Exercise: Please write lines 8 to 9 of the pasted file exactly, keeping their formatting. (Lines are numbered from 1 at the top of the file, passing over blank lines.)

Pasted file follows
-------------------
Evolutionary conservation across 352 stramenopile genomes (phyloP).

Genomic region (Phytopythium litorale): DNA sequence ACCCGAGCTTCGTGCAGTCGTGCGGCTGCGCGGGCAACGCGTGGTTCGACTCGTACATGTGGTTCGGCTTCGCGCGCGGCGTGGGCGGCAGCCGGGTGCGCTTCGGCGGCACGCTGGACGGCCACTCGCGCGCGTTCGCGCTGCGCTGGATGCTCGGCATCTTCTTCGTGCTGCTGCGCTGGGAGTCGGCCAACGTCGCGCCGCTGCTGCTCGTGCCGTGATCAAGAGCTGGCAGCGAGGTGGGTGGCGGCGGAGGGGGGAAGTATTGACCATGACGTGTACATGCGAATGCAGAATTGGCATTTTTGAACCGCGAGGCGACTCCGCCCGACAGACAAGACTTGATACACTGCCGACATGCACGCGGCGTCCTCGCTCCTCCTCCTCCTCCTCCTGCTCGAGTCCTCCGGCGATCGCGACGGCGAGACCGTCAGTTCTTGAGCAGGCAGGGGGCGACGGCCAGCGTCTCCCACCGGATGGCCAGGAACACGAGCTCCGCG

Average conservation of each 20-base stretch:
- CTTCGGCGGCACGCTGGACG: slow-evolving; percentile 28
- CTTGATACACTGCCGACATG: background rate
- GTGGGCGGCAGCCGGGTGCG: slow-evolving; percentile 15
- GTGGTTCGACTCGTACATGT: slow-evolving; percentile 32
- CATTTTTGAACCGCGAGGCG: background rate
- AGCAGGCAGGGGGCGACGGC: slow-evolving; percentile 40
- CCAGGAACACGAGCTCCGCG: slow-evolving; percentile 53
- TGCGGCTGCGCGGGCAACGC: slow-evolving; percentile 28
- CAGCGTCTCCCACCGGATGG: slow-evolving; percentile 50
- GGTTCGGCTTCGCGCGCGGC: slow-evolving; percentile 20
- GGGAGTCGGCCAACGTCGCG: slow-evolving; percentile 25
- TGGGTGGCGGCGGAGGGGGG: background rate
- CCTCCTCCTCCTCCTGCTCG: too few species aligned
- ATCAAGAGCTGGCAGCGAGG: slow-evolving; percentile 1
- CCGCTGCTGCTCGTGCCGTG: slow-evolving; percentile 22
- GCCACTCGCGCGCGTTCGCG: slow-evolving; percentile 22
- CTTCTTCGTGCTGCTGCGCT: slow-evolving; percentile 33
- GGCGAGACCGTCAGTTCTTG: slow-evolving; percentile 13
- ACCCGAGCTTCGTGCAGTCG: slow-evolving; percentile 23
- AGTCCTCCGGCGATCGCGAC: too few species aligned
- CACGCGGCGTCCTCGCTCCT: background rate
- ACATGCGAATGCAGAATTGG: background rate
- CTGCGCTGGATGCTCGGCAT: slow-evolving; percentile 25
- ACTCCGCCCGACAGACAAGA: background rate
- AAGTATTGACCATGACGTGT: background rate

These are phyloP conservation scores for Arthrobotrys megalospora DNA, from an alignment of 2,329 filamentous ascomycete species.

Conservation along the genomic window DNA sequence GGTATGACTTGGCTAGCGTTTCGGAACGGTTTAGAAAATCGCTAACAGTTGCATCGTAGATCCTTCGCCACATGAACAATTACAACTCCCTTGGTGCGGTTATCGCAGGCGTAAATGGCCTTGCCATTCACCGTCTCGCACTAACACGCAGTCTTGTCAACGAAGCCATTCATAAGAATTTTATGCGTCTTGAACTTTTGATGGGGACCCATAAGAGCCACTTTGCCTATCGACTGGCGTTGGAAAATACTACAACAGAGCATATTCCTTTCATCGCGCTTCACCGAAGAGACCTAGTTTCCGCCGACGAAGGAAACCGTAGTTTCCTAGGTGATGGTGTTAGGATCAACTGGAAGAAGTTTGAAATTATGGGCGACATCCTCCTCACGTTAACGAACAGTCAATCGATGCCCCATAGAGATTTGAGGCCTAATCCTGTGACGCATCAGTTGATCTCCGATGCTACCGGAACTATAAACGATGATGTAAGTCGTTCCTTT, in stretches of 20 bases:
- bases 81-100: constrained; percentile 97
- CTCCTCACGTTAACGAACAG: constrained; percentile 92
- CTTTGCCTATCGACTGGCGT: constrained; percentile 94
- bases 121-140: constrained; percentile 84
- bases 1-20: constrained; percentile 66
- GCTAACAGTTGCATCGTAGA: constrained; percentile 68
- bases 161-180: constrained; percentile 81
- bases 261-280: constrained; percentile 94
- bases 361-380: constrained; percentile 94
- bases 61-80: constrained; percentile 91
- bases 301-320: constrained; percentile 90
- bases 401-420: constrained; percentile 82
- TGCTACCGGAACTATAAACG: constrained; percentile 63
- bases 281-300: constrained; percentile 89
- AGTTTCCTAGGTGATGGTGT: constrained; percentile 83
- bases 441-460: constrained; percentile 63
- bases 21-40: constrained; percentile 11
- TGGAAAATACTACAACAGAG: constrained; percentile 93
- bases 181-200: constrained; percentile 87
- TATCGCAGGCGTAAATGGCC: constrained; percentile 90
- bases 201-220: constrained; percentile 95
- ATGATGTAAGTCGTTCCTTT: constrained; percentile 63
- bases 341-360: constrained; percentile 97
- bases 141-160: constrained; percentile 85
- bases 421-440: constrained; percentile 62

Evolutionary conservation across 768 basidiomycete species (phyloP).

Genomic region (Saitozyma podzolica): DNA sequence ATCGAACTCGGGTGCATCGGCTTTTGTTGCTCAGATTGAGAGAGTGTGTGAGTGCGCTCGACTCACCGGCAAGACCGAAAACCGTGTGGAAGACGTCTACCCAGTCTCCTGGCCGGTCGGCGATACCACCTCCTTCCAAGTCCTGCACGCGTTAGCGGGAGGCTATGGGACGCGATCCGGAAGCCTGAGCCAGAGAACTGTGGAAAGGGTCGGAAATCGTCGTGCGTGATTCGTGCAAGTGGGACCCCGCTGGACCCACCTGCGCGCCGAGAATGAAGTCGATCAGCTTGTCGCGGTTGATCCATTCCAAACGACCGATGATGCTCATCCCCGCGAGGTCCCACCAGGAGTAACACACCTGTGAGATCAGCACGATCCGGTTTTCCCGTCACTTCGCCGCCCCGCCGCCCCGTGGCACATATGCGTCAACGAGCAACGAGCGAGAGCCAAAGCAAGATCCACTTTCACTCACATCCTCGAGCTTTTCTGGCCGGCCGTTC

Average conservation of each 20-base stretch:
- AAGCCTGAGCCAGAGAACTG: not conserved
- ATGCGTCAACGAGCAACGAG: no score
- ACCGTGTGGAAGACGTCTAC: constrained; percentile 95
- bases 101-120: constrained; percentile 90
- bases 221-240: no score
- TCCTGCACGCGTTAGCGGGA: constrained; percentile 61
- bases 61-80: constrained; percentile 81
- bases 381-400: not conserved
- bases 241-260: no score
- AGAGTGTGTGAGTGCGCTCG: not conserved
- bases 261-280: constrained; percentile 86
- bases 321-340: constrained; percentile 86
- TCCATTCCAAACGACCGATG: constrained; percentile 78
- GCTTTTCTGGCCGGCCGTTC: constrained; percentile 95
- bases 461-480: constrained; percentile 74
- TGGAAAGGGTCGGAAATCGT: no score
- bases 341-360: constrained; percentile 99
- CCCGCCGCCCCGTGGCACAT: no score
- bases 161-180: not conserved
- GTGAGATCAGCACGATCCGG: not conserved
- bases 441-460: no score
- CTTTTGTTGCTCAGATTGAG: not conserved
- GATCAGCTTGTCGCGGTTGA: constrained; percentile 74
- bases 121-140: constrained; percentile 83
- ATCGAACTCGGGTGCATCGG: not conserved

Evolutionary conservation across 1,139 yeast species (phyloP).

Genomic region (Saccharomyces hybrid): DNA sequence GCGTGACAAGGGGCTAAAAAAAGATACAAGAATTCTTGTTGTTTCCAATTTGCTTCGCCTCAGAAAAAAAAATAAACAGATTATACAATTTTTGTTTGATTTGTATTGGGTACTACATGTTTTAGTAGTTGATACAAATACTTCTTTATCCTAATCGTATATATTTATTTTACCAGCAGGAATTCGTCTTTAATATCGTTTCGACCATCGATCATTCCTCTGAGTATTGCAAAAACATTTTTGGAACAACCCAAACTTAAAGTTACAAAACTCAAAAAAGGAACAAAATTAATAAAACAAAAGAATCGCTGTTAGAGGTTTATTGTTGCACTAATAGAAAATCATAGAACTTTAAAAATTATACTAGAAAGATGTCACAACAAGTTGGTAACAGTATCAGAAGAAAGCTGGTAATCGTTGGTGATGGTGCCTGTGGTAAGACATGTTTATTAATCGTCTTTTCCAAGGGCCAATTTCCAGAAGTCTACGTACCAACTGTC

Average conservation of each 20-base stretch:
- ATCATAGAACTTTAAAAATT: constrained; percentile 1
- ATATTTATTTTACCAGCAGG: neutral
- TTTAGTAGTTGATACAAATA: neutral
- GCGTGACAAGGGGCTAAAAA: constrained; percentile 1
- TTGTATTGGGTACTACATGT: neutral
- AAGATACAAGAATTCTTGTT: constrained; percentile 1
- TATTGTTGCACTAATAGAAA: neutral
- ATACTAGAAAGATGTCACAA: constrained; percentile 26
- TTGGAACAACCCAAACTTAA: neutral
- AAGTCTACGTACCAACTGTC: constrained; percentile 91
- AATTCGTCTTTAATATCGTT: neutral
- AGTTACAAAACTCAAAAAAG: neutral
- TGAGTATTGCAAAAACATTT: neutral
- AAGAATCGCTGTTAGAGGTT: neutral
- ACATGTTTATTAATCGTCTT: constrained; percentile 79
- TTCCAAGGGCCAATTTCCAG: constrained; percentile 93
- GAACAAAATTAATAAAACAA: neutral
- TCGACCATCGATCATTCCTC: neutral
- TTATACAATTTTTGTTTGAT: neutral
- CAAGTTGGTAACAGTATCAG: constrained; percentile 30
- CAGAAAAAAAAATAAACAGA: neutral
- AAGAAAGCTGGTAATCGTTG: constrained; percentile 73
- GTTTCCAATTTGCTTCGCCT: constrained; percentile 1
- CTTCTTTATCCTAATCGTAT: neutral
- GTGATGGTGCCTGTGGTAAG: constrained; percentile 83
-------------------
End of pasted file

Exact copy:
- CATTTTTGAACCGCGAGGCG: background rate
- AGCAGGCAGGGGGCGACGGC: slow-evolving; percentile 40